Jerold Wikoff, Director of Publications & College Editor, offers his thoughts, reflections and observations on the "glorious orange and blue."
In 2009, many of our students have taken part in experiences around the world and blogged about them. Some of them are linked below.
First-year seminar: Tryin' to Find a Way Back Home
Students in Professor Chris Fee's first-year seminar, Tryin' to Find a Way Back Home: An Introduction to the Literature and Legacy of Homelessness in America, video-blog about the class and their four-day trip to Washington, D.C.
Model United Nations Blog
Ten students traveled to Philadelphia to take part in the 43rd annual University of Pennsylvania Model United Nations . Read about their experience.
The Center for Public Service
Follow the experiences of 22 CPS students as they build sustainable communities and promote social justice through partnerships, host family experiences, internships and the critical exchange of ideas in Gettysburg, Uganda, Nicaragua, Arizona, Ethiopia, Nepal and South Africa.
Model United Nations Blog
Six students traveled to the Hague for the Model United Nations Conference. Read about their experience.
Baltimore Project Service Learning Blog
Five students blog about their education-based spring break service learning trip to Baltimore.
Wilderness Institute Blog
As part of their leadership training, the staff of GRAB traveled to the Cochise Stronghold in Arizona.
Several students traveled to Gettysburg's sister city, Leon, Nicaragua for a Winter Break immersion trip.
Bright Lights! Big City! NYC, January 2009
Students spent three days in NYC networking and learning about careers in accounting, finance, marketing and human resources.
First-Year Seminar Trip to DC
English Prof. Chris Fee's first-year seminar, Tryin' to Find a Way Back Home: An Introduction to the Literature and Legacy of Homelessness in America culminates with four day service and experiential learning trip to our nation's capital.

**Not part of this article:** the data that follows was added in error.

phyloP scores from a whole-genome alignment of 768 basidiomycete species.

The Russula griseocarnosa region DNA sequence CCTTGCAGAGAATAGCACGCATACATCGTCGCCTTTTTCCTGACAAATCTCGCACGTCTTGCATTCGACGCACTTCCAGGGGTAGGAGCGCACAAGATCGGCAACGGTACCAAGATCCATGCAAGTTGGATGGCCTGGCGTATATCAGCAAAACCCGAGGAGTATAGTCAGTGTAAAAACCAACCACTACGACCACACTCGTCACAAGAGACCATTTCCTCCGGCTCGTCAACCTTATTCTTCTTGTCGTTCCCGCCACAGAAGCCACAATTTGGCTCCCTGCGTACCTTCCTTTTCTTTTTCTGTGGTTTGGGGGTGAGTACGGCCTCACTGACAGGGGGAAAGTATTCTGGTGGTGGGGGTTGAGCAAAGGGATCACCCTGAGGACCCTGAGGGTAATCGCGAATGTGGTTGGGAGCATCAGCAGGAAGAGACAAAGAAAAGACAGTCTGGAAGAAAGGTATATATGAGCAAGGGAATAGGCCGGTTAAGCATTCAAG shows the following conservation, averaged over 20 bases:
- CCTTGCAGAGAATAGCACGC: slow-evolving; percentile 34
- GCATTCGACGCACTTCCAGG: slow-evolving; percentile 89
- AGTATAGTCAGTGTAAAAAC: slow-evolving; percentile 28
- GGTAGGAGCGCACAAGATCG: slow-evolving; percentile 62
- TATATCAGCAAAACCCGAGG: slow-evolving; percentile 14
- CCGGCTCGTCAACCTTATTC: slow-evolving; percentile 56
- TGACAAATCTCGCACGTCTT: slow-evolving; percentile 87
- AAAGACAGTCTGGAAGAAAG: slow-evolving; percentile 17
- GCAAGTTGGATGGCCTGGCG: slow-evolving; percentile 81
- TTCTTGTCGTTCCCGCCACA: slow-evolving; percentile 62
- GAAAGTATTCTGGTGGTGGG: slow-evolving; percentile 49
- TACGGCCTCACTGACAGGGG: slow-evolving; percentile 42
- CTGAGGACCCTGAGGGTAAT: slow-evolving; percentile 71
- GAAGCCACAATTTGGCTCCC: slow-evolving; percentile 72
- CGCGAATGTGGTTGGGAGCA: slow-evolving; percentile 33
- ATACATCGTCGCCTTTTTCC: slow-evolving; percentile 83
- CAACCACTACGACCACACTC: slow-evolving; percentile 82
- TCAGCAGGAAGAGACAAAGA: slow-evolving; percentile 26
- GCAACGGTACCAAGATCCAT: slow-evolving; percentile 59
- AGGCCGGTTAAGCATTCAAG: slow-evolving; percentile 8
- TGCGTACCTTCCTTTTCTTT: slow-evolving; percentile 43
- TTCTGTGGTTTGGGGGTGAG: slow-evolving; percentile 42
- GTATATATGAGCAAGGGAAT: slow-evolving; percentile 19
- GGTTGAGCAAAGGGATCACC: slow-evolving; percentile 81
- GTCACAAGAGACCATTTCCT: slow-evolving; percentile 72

Jennifer Lazuta '07 never expected to become a media star. She simply thought it would be "cool to run a marathon in Africa."
Lazuta is a Peace Corps volunteer in Burkina Faso, a landlocked country on the cusp of the Sahara that is one of the poorest in the world. It's also culturally conservative and maintains extremely traditional gender roles - which meant that when Lazuta heard about the 2009 Ouaga-Laye Marathon and went to sign up, she was at first told she couldn't participate.
"The reason: I was white. I was American. I was a girl," Lazuta said. Only after much checking around did the officials decide she could compete.
Although Lazuta had never run a race longer than 10 km, she managed the first half without too much difficulty. "But then the heat and the fatigue and the pain started to kick in," she said.
Lazuta persevered, however, inspired by the enthusiastic calls of "nasara" ("white girl") and a running buddy she picked up along the way who urged her to cross the finish line together with him - which they did, after four hours.
The finish was a "bit hazy" for Lazuta. "I remember lots of cheering," she said, "and I know some army guys escorted me through the crowd since I could barely stand. Then all of the sudden there were microphones and cameras in my face. I thought all the hype was because I was the white girl, but then I realized they were asking what it was like to be the 2009 female champion."
That night Lazuta was featured as headline news on multiple TV stations, and on Monday morning she was on the front page of all the local papers.
Lazuta can be reached at email@example.com.